Efficacy of per operative use of powdered vancomycin in reduction of early post-operative superficial surgical site infection in single level prolapsed lumber intervertebral disc surgery

Authors

  • Tayeb Ahmmed Department of Neurosurgery, Bangabandhu Sheikh Mujib Medical University (BSMMU), Dhaka, Bangladesh
  • Dhiman Chowdhury Department of Neurosurgery, Bangabandhu Sheikh Mujib Medical University (BSMMU), Dhaka, Bangladesh
  • Kanij Fatima Department of Prosthodontics, Liberty Hospital (Pvt) Ltd, Dhaka, Bangladesh
  • K. Olinur Razib Department of Neurosurgery, Bangabandhu Sheikh Mujib Medical University (BSMMU), Dhaka, Bangladesh
  • Kazi Saiful Islam Department of Neurosurgery, Directorate General of Health Services (DGHS), Mohakhali, Dhaka, Bangladesh
  • M. Abdur Rahim Department of Neurosurgery, Directorate General of Health Services (DGHS), Mohakhali, Dhaka, Bangladesh
  • Muhammad Saiful Islam Department of Neurosurgery, Bangabandhu Sheikh Mujib Medical University (BSMMU), Dhaka, Bangladesh
  • Mariam Zaman SM Group, Gulshan, Dhaka, Bangladesh
  • Ariful Islam Joarder Department of Cardiology, Bangabandhu Sheikh Mujib Medical University (BSMMU), Dhaka, Bangladesh
  • Farid Raihan Department of Neurosurgery, Bangabandhu Sheikh Mujib Medical University (BSMMU), Dhaka, Bangladesh
  • Mohammad Shahnawaz Bari Department of Neurosurgery, Bangabandhu Sheikh Mujib Medical University (BSMMU), Dhaka, Bangladesh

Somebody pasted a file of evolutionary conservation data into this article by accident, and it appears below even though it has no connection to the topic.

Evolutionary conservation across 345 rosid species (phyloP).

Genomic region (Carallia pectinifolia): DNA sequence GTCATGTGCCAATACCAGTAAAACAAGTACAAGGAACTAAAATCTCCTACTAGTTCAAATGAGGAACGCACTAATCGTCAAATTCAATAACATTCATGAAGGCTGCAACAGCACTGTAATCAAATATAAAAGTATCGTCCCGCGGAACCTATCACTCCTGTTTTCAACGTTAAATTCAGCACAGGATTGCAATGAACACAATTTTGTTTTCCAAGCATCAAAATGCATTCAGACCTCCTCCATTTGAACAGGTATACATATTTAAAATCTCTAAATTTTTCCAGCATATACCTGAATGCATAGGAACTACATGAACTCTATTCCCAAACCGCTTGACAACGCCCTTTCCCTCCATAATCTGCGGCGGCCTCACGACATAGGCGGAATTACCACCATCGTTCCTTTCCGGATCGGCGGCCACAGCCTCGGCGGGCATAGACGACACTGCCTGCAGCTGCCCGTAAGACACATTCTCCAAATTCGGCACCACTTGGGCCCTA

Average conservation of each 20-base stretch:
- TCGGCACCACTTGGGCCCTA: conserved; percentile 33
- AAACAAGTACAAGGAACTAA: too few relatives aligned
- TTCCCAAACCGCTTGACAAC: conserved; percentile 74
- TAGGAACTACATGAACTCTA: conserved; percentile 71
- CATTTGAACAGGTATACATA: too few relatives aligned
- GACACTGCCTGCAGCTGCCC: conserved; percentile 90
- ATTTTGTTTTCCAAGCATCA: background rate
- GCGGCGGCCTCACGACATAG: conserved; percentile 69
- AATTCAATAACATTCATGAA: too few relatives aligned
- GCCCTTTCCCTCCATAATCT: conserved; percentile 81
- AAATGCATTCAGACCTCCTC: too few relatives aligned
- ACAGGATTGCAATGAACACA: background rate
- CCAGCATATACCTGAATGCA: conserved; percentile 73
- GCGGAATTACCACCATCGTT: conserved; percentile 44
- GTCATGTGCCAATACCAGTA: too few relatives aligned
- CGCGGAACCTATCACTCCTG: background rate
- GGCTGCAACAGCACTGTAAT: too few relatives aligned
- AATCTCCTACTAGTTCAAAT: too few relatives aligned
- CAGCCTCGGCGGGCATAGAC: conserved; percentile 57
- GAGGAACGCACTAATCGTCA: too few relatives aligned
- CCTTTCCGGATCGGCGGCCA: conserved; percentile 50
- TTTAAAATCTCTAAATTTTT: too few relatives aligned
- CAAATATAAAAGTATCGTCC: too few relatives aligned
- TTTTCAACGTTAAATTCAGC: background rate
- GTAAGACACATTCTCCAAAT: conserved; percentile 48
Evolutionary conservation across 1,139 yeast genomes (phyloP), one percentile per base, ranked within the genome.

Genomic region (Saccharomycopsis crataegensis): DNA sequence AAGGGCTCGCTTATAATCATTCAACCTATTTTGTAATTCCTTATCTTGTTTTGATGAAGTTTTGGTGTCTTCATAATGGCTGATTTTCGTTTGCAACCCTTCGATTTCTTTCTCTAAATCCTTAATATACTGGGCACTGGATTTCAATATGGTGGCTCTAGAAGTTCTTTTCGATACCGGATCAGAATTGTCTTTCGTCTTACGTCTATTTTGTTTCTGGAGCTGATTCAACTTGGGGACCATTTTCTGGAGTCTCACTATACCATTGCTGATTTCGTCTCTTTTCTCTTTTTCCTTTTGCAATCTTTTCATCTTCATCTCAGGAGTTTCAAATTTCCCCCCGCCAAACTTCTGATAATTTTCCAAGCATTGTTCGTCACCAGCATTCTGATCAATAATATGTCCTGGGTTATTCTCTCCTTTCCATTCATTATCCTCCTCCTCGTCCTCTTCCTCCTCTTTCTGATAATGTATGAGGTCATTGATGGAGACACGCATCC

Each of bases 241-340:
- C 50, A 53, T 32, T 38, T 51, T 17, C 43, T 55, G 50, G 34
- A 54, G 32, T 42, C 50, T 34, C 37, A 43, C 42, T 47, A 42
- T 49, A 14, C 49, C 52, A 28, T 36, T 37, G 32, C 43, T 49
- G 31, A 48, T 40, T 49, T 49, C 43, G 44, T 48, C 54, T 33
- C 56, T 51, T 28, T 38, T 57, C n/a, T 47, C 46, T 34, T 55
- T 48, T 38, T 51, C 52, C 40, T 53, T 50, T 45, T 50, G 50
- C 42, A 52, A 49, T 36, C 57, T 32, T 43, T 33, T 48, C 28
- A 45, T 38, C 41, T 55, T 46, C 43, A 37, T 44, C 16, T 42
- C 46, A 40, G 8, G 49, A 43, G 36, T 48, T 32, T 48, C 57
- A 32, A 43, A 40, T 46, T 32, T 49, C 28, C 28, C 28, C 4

DOI:

https://doi.org/10.18203/2320-6012.ijrms20241531

Keywords:

CRP, ESR, PLID, TC-WBC, SSI

Abstract

Background: Decompression (fenestration and discectomy) of lumber disc herniation is one of the most common surgical procedures done by neurosurgeons. The aim of this study was to evaluate the efficacy of per operative use of powdered vancomycin in reduction of early post-operative superficial surgical site infection in single level prolapsed lumber intervertebral disc surgery.

Methods: This was a Quasi-experimental type of study carried out in the Department of Neurosurgery, Bangabandhu Sheikh Mujib Medical University, Dhaka, Bangladesh from October 2022 to September 2023.

Results: In this study, the mean age was 42.2±10.5 years, ranging from 20 to 60 years. The highest incidence of prolapsed lumbar intervertebral disc (PLID) was in the vancomycin group among patients aged 41-60, with a male-to-female ratio of 1.7:1. Most PLID cases (59.4%) occurred at the L4/5 level. Out of 32 patients, only four (no vancomycin group) had an ESR above 75 mm/hr. On the 30th postoperative day, significantly increased CRP levels and signs of infection were observed. Among those with purulent discharge, 50% had Staphylococcus aureus, 25% had Staphylococcus epidermidis, and 25% showed no pathogen growth.

Conclusions: In this study, we found that there is a significant effect of topical application of powdered vancomycin in addition to systemic antibiotic prophylaxis over the subcutaneous tissue following fenestration and discectomy in single level prolapsed lumber intervertebral disc and reduction in the incidence of superficial surgical site infection.

References

Cruse P. Wound infection surveillance. Revi Infect Dis. 1981;3(4):734-7.

Klevens RM, Edwards JR, Richards Jr CL, Horan TC, Gaynes RP, Pollock DA, et al. Estimating health care-associated infections and deaths in US hospitals, 2002. Publ Heal Rep. 2007;122(2):160-6.

Anderson DJ, Podgorny K, Berríos-Torres SI, Bratzler DW, Dellinger EP, Greene L, et al. Strategies to prevent surgical site infections in acute care hospitals: 2014 update. Infect Control Hosp Epidemiol. 2014;35(6):605-27.

Scott RD. The direct medical costs of healthcare-associated infections in US hospitals and the benefits of prevention. 2009.